New ′Game of Thrones′ actor Marc Rissmann talks about the final season | Culture| Arts, music and lifestyle reporting from Germany | DW | 11.04.2019
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New 'Game of Thrones' actor Marc Rissmann talks about the final season

German actor Marc Rissmann is making his entrance in the final season of "Game of Thrones." As commander of the Golden Company, he'll play an important role. DW's Euromaxx host Max Merrill met up with him in Berlin.

The eighth and final season of the mega-hit series Game of Thrones premieres on HBO on April 14. DW got up close with German actor Marc Rissmann, trying to pry some juicy details out of one of the newest members of the cast of Season 8.

DW: Tell us about your new character in  Game of Thrones, season 8.

Marc Rissmann: I'm playing Harry Strickland, who is a leader of the Golden Company.

What can you tell us about the motivations of the leader of the Golden Company? What's the character out to do?
Well, I cannot say too much. But if you have seen Season 7 — and especially the ending — Greyjoy goes to a place to get the Golden Company. So maybe you can assume what we're about to do.

Okay, things are about to happen here!

But maybe something different happens. You never know with this story.

Harry Strickland appears in the fifth book, the most recent book. And here are some descriptions of the character: "Homeless Harry looked little like a warrior" and he was "better at hammering out contracts than hammering on foes. He had a nose for gold, but whether he had the belly for battle was another question." Now, has something gone wrong with the casting?

No, I think they just see my inner coward. You know, basically that's me.

But seriously, the way you're built looks to me like you could be a bit more of a warrior than that description. Did you put on a fat suit for the occasion?

Well, not really a fat suit, but you'll see.

Marc Rissmann (picture-alliance/dpa/Breuel-Bild)

Expect to see actor Marc Rissmann transformed

Let's talk about this whole sort of culture of secrecy around Game of Thrones. When you got involved, how much secrecy was there? How much were you allowed to know?

Very little. They don't want to spoil it and actually spoiling ruins it for the viewer. You know you want to live through that show and see it and feel it and smell it. So they are actually doing something for you, keeping it so secret, because you actually don't want to know. You know everybody wants to know, but you want to live through it. And of course there is usual security with scripts: what you get handed at what time and everything. But that's standard for international productions anyway, on a high level.

Were you already into Game of Thrones before acting in the series? 

Oh, yeah. I love watching it. I watched it actually from the beginning and it's… I mean it's been around for such a long time, so you grow up with it a little bit. These people age, and you age, and everything changes. It would be an interesting experience just watching it again.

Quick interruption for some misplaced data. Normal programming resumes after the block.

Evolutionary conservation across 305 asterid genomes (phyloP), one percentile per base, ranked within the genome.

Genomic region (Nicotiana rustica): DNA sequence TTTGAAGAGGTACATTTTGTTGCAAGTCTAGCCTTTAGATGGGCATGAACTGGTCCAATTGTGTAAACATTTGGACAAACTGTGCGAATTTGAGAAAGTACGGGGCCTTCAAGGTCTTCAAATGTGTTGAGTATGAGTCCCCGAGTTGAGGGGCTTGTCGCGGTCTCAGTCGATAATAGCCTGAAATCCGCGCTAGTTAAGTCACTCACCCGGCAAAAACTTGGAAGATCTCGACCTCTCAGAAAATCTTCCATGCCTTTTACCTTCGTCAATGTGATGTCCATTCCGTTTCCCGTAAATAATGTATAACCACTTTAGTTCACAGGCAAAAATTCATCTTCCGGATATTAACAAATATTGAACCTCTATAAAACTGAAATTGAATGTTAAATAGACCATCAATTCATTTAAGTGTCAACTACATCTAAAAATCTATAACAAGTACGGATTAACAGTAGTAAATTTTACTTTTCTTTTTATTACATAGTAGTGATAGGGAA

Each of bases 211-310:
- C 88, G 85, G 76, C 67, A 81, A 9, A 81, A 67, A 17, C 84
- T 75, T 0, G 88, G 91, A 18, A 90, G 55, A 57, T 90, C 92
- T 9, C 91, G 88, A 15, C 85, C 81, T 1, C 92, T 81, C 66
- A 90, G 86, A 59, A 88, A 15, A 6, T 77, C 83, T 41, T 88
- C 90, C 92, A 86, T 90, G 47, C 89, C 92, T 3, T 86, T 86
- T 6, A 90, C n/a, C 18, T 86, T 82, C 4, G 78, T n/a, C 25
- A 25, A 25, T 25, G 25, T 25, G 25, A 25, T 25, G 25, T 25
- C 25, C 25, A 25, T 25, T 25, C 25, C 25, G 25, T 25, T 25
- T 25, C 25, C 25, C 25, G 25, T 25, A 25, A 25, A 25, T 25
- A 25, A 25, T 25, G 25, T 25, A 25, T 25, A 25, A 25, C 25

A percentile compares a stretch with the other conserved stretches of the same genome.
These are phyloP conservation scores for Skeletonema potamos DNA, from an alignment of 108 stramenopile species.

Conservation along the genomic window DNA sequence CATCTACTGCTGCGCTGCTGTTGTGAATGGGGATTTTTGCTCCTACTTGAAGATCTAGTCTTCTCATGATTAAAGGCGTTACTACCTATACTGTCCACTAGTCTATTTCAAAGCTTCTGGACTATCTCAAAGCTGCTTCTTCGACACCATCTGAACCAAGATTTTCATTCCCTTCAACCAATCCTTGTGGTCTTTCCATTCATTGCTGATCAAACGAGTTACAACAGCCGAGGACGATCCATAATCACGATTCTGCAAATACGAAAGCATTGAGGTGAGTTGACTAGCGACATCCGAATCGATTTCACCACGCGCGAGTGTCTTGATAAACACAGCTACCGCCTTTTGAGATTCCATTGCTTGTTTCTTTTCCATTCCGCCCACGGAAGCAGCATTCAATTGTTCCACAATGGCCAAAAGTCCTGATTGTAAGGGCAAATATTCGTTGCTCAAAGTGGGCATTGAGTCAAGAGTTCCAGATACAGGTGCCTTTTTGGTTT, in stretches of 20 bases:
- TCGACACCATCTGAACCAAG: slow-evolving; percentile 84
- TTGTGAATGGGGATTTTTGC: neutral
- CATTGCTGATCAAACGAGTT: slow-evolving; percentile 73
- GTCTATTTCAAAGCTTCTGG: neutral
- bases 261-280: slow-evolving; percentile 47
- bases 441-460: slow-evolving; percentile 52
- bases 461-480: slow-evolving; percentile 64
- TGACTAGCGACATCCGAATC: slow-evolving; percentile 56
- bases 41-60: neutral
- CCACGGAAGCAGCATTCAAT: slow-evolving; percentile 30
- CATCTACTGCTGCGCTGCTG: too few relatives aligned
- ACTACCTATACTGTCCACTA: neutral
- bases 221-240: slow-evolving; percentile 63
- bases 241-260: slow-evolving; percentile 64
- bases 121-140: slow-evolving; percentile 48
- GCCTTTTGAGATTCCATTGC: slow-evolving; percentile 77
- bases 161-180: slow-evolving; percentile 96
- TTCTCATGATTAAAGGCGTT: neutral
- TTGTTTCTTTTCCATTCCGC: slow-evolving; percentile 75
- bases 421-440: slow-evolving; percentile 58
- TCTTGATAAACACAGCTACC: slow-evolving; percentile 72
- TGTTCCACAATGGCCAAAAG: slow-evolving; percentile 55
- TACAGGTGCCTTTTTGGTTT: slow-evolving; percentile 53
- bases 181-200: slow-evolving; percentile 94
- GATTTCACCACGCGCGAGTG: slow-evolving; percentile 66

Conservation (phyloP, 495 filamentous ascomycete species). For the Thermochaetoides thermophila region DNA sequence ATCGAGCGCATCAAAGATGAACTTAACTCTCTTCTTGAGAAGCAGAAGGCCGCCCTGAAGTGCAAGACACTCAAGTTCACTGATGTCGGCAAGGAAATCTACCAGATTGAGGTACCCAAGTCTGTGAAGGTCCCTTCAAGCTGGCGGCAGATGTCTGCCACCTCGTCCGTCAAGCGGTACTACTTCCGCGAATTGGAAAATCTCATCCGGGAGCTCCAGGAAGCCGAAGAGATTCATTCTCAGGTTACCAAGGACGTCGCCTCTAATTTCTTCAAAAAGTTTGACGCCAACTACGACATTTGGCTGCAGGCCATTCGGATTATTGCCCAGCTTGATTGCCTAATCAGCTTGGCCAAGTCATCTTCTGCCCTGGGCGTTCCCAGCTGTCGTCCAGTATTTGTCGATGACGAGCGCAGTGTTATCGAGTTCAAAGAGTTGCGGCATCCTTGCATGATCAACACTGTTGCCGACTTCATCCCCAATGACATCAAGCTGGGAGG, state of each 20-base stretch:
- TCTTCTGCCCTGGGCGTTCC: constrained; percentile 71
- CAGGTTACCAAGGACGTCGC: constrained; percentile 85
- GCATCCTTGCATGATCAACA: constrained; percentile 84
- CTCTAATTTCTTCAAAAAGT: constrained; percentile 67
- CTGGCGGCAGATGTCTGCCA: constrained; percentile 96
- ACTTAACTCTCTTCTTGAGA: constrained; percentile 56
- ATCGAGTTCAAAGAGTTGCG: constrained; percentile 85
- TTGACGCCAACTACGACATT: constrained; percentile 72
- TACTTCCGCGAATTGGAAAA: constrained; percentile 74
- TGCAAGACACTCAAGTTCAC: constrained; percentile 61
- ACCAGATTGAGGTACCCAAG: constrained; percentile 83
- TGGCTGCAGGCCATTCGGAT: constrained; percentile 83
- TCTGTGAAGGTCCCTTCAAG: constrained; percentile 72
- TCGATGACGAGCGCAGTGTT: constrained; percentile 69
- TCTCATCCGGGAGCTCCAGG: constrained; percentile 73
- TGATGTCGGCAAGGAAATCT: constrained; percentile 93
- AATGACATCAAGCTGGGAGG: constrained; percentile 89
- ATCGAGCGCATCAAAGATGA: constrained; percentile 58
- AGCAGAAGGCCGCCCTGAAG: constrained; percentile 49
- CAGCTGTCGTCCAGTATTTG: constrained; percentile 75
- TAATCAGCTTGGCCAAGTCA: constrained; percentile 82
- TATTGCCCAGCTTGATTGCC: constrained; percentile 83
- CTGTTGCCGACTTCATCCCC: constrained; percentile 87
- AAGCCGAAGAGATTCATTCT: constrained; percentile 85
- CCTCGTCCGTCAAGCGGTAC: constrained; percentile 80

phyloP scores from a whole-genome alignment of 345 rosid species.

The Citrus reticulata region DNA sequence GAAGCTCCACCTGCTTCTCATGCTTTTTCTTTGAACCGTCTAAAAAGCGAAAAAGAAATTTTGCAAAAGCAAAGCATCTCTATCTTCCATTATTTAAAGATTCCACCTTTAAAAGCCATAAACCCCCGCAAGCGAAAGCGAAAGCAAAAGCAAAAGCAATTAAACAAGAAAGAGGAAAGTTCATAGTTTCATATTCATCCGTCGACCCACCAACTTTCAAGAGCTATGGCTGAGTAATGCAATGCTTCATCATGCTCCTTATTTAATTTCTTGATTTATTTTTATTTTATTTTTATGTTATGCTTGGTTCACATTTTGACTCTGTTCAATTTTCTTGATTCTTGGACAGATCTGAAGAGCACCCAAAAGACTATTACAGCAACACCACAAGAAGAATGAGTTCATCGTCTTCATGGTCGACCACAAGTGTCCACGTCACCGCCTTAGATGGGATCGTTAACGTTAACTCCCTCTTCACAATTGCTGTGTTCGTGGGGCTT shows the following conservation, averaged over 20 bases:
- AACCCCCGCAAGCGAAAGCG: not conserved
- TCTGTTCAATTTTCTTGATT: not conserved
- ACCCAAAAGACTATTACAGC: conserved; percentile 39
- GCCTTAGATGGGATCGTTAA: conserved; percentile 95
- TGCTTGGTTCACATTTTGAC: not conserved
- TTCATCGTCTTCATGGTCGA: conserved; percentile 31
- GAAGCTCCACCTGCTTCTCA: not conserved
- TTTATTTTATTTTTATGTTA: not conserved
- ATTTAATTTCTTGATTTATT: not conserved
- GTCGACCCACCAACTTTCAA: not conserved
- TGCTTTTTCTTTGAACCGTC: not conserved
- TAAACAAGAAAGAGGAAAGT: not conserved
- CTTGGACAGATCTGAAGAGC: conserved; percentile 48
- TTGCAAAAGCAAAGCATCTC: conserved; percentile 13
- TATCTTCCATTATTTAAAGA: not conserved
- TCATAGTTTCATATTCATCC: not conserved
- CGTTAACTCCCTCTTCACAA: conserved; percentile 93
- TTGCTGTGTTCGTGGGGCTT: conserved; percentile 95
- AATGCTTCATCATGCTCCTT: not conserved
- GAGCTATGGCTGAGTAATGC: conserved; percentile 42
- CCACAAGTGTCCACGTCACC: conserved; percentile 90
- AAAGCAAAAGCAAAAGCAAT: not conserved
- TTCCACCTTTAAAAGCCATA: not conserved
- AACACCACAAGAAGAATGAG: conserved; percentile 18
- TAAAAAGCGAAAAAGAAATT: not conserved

What about the books then? Did you read about your character?

I did some research into who this person was, where he comes from, and the books are quite precise. And then you see in the scripts what is there, what are the similarities, what are the differences. So I did a bit of research on that, especially since this world was so properly thought through. It's a functioning world, and that's why it's actually so appealing.

Did you do anything special to prepare for the role? I mean obviously you researched into your character, but is there anything that you had to do physically, anything you had to learn?

Yeah I think I bumped up the physical game, because it's a physical world and it's a physical character, so feeling that was good. 

What about your accent? We hear loads of different accents on Game of Thrones. Did you have to do any dialect coaching?

There were always two coaches on set and they just correct little things here and there. 

And what's it like to act in English, which is not your mother tongue? 

I actually like it, because there is a different flow to it —how emotions can flow and everything. It's a differently constructed language, and that actually helps sometimes when I get a very complicated text where there are words that you never use a lot.

Still from Game of Thrones (picture-alliance/dpa/AP/HBO/H. Sloan)

Actor Kit Harington as Jon Snow in one of the series' many battles

Along with roles in many German productions you've appeared in films like Overlord and you also play a new character in season 4 of The Man in the High Castle. Do you expect Game of Thrones will increase your visibility and have a stronger impact on your career?

I'll let myself be surprised… Expectation is a killer of everything. So let's see. It's funny though — I was sitting in the metro and there were these ads and I looked up. I was like: "Oh, actor Marc Rissmann is going to be in Game of Thrones," with a picture of me. And I was like: "Aha."

Can you tell us if we will be seeing you in the entire season?

The nice thing about this show is that you don't know what's gonna happen. I think it was one of the first shows where you said "That person died, that can't be possible." So, we will see.

Let's talk about your experience on set. What's the coolest thing about working on Game of Thrones?

The coolest thing is the passion from the people. From the costume department to the drivers, everyone is so proud of the show. So you feel it, you smell it. At costume fittings you see these dresses that they designed, and you see a story and the texture that you actually never are aware of when you're watching the show itself. But it is there and I think it makes it so rich.

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